posted by Rhomboid at 9:01 PM on August 9, 2008


The bigger question is why did the pilot light go out in the first place?

Has it gone out before? Was the gas service disconnected?

If it happens again it may mean there is a problem with the stove or the gas line. Keep an 'eye' on that stove... heh..
posted by wfrgms at 9:26 PM on August 9, 2008


I've been wondering the same thing. This is only a summer sublet, but it hasn't happened before since I've been here.

I did have a Big Failure with pizza stone usage last night, which led me to take the pizza stone out briefly to scrape some stuff off (usually the stone lives on the oven floor), but I'm not sure how that could have done it.
posted by needs more cowbell at 9:51 PM on August 9, 2008


It doesn't usually happen, but a sufficient gust of wind can put the pilot out. Since the pilot is hidden inside the stove, usually that doesn't do it, but in unusual situations enough of a breeze can blow through there to blow it out.
posted by Class Goat at 10:24 PM on August 9, 2008


Just to add a little more to Class Goat said - millivolt system pilot system which I think ClassGoat is referring to , when running, heats a "thermopile" which generates a small amount of electricity which runs a relay to keep the pilot gas flow valve open. The millivolt current then runs to the on/off/temp control, and when those switches are on, then the current holds a relay valve open to allow gas to the main burners. At least that is how a non-electronic ignition furnace, pool heater, bbq works.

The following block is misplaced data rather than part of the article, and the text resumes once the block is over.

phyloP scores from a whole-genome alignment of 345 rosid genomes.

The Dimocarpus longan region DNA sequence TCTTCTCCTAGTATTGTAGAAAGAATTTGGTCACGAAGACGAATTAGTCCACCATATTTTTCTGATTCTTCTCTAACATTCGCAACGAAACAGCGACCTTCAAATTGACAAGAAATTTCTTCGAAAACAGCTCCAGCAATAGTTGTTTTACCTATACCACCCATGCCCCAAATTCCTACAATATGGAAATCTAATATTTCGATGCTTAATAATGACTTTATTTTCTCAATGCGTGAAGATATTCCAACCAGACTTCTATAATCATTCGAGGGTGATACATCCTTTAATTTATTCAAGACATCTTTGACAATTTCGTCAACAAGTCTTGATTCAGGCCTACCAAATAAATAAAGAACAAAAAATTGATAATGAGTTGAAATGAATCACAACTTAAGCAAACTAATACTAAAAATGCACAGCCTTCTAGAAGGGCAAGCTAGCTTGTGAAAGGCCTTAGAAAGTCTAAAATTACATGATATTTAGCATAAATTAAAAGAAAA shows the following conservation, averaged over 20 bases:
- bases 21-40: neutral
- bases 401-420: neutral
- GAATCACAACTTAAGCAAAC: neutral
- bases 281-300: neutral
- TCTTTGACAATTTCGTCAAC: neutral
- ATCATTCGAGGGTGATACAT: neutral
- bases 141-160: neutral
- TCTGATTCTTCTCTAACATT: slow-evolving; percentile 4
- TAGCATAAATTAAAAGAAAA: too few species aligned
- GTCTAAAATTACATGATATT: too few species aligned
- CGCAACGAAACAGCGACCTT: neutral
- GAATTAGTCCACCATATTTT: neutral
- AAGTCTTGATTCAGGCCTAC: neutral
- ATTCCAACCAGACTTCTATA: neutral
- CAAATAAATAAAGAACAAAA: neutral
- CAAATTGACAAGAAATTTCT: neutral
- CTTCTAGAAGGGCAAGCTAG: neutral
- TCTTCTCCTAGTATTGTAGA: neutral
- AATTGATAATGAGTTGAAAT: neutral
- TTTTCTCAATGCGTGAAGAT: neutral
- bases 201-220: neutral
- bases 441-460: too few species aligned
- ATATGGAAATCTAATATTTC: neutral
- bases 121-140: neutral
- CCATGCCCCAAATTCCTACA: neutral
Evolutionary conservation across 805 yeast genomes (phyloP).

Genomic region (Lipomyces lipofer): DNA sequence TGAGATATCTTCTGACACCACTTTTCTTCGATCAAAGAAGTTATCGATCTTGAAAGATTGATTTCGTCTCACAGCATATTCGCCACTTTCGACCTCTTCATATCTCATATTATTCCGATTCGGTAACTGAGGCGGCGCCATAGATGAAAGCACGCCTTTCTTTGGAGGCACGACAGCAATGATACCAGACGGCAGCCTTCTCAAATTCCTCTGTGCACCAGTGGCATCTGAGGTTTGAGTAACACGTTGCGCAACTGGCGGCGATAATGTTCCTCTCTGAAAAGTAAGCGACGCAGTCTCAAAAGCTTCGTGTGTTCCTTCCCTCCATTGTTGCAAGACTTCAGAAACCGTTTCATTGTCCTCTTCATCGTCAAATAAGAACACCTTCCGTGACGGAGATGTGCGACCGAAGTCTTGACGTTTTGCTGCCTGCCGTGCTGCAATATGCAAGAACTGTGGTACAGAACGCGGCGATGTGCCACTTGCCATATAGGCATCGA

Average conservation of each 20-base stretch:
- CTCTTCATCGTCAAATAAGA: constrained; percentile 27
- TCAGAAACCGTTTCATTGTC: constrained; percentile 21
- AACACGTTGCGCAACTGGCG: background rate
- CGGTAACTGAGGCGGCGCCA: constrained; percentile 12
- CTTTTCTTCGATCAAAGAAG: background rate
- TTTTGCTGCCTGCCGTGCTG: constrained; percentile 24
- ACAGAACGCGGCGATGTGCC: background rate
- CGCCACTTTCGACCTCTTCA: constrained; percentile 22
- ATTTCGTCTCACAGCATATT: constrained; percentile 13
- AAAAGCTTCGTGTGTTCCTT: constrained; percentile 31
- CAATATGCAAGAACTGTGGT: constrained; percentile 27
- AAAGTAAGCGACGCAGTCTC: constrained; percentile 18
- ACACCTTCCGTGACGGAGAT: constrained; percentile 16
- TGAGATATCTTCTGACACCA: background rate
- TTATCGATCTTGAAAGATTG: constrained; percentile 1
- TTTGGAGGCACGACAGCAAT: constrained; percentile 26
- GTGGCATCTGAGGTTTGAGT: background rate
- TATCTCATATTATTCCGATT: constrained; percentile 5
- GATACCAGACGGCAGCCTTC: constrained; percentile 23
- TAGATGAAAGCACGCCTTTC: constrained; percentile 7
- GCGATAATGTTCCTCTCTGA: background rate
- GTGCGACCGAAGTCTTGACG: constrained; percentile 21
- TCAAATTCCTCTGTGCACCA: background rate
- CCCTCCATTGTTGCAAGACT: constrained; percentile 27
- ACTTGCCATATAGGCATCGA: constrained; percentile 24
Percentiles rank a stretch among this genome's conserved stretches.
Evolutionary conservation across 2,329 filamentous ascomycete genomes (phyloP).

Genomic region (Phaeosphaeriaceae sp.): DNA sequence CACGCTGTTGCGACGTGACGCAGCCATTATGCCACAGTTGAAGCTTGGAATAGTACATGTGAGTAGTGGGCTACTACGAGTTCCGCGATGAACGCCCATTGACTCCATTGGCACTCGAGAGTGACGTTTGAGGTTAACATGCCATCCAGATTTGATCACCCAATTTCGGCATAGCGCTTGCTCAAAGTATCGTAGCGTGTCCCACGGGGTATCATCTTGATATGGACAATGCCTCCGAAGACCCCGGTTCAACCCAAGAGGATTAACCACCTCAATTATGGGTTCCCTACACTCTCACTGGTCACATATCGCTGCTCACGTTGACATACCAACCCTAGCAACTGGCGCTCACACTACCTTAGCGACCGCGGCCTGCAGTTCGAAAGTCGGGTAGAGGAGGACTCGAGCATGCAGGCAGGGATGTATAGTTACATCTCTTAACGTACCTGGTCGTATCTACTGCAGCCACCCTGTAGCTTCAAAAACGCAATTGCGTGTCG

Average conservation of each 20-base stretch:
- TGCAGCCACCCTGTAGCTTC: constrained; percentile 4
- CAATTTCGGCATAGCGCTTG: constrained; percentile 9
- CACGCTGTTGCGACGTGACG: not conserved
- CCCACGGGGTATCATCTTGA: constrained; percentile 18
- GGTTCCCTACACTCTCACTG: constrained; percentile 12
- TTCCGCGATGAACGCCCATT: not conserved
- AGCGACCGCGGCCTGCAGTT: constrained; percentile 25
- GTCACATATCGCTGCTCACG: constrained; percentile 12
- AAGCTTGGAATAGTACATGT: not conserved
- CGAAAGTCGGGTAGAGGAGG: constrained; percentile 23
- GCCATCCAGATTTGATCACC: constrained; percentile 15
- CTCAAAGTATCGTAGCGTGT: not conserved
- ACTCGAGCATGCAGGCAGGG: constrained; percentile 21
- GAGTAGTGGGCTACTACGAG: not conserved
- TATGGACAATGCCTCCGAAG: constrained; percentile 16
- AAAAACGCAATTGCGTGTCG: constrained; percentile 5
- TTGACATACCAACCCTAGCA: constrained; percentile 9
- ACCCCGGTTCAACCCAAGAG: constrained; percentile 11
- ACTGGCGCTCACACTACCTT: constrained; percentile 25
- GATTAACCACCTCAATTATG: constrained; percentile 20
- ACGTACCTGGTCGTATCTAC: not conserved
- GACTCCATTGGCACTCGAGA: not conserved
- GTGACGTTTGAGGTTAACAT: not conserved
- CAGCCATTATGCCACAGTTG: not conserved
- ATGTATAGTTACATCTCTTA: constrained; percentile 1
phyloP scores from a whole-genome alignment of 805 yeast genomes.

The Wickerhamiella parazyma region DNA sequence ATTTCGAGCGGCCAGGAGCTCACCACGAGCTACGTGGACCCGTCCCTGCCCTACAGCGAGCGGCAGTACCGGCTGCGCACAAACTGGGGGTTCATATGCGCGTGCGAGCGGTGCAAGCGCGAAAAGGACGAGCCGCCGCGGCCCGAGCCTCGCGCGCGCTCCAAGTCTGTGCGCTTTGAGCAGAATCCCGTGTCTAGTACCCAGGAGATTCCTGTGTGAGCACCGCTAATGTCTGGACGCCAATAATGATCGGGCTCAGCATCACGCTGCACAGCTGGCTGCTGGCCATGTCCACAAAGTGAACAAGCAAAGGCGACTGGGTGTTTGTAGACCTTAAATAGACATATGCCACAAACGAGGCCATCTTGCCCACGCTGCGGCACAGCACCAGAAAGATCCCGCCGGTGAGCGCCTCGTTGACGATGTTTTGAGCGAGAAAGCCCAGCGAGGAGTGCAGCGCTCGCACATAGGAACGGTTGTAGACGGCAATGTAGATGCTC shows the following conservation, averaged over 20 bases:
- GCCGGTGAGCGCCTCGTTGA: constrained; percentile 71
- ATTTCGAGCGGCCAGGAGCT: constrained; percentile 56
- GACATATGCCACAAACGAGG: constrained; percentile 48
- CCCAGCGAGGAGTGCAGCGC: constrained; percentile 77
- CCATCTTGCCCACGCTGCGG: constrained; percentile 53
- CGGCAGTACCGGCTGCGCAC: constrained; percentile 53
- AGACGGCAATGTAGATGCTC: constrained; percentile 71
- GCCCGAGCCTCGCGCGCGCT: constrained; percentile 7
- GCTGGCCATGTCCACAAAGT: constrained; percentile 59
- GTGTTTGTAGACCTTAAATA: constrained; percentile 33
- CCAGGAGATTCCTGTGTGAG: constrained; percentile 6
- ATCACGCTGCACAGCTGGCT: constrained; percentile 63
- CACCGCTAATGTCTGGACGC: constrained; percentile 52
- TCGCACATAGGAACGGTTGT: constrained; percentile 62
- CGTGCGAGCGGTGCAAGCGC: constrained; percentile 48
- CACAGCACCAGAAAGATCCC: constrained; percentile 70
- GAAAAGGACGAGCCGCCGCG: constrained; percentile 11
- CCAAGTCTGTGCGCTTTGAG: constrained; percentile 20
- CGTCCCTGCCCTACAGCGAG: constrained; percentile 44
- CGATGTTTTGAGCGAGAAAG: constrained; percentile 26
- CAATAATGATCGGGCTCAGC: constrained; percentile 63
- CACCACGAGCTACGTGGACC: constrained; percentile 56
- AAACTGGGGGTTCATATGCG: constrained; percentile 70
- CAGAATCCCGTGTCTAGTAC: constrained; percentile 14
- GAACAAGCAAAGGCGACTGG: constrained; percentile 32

posted by dripped at 11:44 PM on August 9, 2008 [1 favorite]


I stand corrected. (thermocouples instead of thermal expansion)
posted by Class Goat at 12:35 PM on August 10, 2008


I've had a good breeze at just the right angle blow out the oven pilot. Nthing that the little whiff of gas isn't ZOMG 'splosion levels. The public safety "if you smell gas" ads coupled with our sensitivity to the smelly-chemical can make you a little paranoid if you're not used to a pilot-light stove.

Which is why my sweetly worrywart parents exclaimed! that they smelled gas!!! was I sure it was okay! every single time they walked into my old apartments.
posted by desuetude at 6:42 PM on August 10, 2008


Seconding that in order for there to be an explosion hazard, the smell of gas would be eye-wateringly bad.
posted by gjc at 7:17 PM on August 10, 2008